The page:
Ultimately, however, consultation will be meaningful only to the extent that all parties so find it.

Update: On January 26, President Biden issued an Executive Memorandum on Tribal Consultation and Strengthening Nation-to-Nation Relationships, reinstating the consultation mandate. The Memorandum directs agency heads to consult with tribes before developing a detailed plan of actions the agency will take in this regard and to keep the OMB apprised of progress made against the plan.

Another Political Appointee’s Calendar Among New Boundary Waters Documents

In response to my Boundary Waters FOIA case, the US Department of the Interior today released another 446 pages. I put them online here.

This release includes the 2017 calendar of Timothy Williams, a political operative who came to the Department of Interior via the Koch-backed Americans for Prosperity and Trump’s 2016 campaign in Nevada. “Although Williams doesn’t appear to have experience working on issues that fall within the purview of Interior,” notes the watchdog Department of Influence site, “the department’s press release announcing his hire advertises that Williams is an ‘avid sportsman and accomplished hunter and fisherman.'” Williams is now Principal Deputy Director at the Office of Intergovernmental and External Affairs at the Interior Department. Last year he was the subject of an ethics complaint filed by the Campaign Legal Center.

According to an email accompanying it, Williams’ calendar was scheduled to be released and posted (presumably to the Department’s calendar site) on August 31, 2018, but I don’t see it there and can’t find it elsewhere online. Maybe its release was held up for some reason. In any case it’s new to me, and even at first glance, Williams calendar will allow me to make some additions to the Twin Metals timeline. For example, a June 22, 2017 meeting Williams had with Chad Horrell of the DCI Group (on behalf of Sportsmen for the Boundary Waters) and a “quick huddle” on December 21, 2017 to discuss the Solicitor’s reversal of the M-Opinion along with the Migratory Bird Treaty Act and the signing of a Secretarial Order.

Taking a broader view, what I said the other day about the last release can also be said of this one: this looks more like a document dump than a meaningful and organized response to my request. The release includes another multiple page spread sheet of FOIA requests sent out for review by Justin Wilkinson from the Secretary’s FOIA Office under the FOIA Awareness policy. The only noteworthy thing about this item might be that it demonstrates, once again, that the claims about custody and control advanced by Interior in the initial stages of this case are claims of convenience, and the firewall between the Office of the Secretary and the Solicitor’s Office is a lot more permeable than they pretended.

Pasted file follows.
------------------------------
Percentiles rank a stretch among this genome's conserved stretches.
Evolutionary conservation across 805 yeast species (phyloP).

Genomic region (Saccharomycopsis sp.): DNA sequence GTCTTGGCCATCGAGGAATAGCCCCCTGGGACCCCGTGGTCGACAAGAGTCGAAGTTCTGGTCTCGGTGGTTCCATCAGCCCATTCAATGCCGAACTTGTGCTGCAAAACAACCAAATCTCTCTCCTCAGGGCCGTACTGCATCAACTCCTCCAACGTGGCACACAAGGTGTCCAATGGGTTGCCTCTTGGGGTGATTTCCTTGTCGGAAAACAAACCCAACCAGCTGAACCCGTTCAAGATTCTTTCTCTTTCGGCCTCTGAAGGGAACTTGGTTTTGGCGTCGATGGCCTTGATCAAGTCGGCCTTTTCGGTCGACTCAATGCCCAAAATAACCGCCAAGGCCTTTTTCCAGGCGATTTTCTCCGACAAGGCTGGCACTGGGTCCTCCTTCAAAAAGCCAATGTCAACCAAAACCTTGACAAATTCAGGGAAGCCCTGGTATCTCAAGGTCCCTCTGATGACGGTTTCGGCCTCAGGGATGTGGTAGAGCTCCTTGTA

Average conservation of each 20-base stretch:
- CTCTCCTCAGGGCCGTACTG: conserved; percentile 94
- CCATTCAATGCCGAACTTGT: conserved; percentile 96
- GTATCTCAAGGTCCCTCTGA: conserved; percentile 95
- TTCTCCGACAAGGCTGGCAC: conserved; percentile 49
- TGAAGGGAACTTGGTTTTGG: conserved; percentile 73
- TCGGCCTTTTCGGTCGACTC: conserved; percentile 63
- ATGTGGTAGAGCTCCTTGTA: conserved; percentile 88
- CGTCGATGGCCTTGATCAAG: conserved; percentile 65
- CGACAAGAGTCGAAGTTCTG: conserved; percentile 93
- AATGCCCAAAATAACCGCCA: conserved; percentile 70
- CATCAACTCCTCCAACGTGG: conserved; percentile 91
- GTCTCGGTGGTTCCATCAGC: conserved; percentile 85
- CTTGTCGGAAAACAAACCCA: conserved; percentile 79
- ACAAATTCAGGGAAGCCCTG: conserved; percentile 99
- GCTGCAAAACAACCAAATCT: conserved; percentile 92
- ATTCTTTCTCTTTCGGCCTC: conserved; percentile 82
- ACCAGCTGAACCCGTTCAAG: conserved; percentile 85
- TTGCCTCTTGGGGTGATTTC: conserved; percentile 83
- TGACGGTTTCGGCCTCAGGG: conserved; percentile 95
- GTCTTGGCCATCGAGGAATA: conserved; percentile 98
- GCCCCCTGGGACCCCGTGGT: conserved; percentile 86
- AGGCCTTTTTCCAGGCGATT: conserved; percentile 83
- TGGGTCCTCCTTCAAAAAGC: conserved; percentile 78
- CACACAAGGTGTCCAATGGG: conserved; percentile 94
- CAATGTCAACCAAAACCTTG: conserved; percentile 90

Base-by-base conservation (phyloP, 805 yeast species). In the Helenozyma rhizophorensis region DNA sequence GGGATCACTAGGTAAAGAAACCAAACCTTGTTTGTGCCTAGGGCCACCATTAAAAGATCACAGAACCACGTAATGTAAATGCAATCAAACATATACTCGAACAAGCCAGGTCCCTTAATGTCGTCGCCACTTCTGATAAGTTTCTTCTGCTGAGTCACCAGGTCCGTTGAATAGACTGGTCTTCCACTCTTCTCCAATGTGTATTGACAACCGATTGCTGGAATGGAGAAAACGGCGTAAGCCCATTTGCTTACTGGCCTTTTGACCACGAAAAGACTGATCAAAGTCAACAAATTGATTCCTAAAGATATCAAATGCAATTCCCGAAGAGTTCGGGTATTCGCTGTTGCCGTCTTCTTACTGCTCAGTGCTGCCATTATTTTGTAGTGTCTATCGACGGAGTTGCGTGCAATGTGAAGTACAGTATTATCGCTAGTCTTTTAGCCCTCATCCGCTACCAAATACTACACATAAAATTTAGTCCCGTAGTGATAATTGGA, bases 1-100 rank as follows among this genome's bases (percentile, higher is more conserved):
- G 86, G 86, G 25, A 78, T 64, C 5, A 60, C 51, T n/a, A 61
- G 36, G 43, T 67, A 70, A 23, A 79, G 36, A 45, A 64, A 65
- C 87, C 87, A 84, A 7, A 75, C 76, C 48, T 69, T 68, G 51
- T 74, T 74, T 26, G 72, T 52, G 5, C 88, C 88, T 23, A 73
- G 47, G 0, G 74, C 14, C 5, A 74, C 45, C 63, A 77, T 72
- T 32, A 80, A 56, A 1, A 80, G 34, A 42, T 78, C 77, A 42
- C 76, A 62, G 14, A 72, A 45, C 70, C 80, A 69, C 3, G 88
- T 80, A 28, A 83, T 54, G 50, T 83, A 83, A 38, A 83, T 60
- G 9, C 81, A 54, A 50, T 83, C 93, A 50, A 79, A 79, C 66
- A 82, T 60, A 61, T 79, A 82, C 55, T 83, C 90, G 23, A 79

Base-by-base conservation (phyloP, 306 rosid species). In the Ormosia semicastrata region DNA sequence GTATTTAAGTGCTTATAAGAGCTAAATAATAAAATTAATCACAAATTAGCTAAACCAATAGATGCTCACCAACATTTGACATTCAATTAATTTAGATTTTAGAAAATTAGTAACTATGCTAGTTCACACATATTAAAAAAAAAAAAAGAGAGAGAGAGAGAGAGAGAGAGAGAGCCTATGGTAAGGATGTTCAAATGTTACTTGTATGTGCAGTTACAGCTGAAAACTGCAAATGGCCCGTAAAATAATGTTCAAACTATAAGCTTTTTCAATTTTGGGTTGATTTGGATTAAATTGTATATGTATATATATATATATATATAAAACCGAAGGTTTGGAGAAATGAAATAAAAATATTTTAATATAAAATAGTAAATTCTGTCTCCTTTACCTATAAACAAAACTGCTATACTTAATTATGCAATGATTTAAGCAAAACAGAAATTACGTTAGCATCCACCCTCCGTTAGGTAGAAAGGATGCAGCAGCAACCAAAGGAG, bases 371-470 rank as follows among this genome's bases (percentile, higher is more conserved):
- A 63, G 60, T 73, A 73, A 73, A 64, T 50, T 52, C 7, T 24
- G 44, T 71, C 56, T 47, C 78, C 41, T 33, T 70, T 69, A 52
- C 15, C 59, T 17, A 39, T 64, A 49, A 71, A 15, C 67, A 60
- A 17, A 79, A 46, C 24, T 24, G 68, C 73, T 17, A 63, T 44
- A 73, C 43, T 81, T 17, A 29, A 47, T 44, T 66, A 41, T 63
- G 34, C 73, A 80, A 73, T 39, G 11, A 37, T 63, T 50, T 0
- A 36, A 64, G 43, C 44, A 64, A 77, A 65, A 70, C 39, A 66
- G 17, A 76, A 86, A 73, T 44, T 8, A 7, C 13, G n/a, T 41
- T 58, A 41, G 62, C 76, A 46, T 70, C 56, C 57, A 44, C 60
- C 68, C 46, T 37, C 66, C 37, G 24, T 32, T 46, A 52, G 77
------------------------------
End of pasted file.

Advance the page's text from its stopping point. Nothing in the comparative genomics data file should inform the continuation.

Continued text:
The Office of the Solicitor is withholding 16 pages in full. It’s possible from the emails included here to guess what some of those documents are: for example, a “proposed agenda” attached to an August 28, 2018 email from an attorney at the DOJ’s Environment and Natural Resources Division is probably among the withheld documents. But I can’t be sure, of course, because the letter from the FOIA office specifies only that some documents are being withheld, not which documents. I’m also unsure whether these documents or other redactions and documents withheld under Exemption 5 will be covered by the Supreme Court’s pending decision in US Fish and Wildlife v. Sierra Club; and from what I am reading, it’s likely that decision will protect deliberative process at the cost of greater transparency.

Read more about the Boundary Waters reversal here

Some New Boundary Waters Documents, Many Others Still Under White House Review

Yesterday I complained about delays in document production; today a batch of delayed documents arrived. I’ve posted them to documentcloud here.

This appears to be the September production described in the October 6 Joint Status Report, which was held up because some pages required reviews by the White House and the Office of the Secretary. The letter that accompanies this release provides a little more information and tells a slightly different story.